These provisions are part of the National Defense Authorization Act for Fiscal Year 2019, but continue into 2023.




  • 0 harmful
  • 0 neutral
  • 1 liberalising
Inception date: 13 Aug 2018 | Removal date: 31 Dec 2023
Still in force

Labour market access

On August 13, 2018, President Trump signed into law the National Defense Authorization Act (NDAA) for Fiscal Year 2019. One provision of this law addresses labor-market access by holders of H-2B workers on Guam and in the Commonwealth of the Northern Mariana Islands (CNMI). Section 1045 of the NDAA leaves intact the requirement under current law that employers on Guam and in the CNMI are exempt from the national H-2B cap and other H caps until December 31, 2029, but amends that law to provide that an otherwise qualified alien who seeks admission may before December 31, 2023 be admitted, notwithstanding the requirement of such section that the service or labor be temporary, for a period of up to 3 years—

(i) to perform service or labor on Guam or in the Commonwealth pursuant to any agreement entered into by a prime contractor or subcontractor calling for services or labor required for performance of a cont[r]act or subcontract for construction, repairs, renovations, or facility services that is directly connected to, or associated with, the military realignment occurring on Guam and in the Commonwealth; or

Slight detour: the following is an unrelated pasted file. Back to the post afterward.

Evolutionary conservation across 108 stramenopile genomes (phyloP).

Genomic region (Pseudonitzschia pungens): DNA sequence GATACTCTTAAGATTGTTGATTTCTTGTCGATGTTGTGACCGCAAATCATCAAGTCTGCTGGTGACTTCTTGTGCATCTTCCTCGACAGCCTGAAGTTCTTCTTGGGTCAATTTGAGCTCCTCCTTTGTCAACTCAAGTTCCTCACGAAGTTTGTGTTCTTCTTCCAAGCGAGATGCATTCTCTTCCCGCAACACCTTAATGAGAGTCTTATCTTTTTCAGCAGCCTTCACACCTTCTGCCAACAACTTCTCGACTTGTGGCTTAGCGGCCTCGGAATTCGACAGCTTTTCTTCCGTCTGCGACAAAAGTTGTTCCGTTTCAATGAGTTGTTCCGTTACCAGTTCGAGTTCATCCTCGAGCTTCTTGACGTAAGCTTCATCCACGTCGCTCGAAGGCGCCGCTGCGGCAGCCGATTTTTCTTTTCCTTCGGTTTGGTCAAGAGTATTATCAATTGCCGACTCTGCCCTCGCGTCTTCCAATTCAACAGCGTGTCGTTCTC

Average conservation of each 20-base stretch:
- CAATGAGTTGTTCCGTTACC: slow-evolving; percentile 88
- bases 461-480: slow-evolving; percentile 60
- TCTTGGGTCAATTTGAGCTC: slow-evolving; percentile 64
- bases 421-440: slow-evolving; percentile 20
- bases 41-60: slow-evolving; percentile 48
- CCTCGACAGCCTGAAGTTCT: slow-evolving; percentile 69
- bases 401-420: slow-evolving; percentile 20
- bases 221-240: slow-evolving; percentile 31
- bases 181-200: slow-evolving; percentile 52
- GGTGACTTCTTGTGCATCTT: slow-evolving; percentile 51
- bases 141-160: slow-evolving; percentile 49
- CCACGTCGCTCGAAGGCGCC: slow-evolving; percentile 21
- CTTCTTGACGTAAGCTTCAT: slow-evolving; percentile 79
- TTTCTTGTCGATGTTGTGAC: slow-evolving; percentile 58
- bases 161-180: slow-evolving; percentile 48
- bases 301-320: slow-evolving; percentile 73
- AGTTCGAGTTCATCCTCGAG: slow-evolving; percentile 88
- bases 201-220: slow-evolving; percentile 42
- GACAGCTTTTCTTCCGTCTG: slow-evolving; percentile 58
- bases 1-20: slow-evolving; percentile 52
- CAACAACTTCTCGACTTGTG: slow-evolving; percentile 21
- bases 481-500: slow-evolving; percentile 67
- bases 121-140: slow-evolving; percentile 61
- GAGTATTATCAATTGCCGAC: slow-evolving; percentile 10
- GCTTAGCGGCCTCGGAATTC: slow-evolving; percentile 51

(ii) to perform service or labor as a health care worker (such as a nurse, physician assistant, or allied health professional) at a facility that jointly serves members of the Armed Forces, dependents, and civilians on Guam or in the Commonwealth, subject to the education, training, licensing, and other requirements … except that this clause shall not be construed to include graduates of medical schools coming to Guam or the Commonwealth to perform service or labor as members of the medical profession.

The NDAA also eliminates the numerical limitation (or cap) that had previously been established for each fiscal year from 2018 through 2023, by which not more than 4,000 H-2B workers could be admitted annually to Guam or the CNMI pursuant to the exemption from the temporary need requirement that generally applies to H-2B nonimmigrants.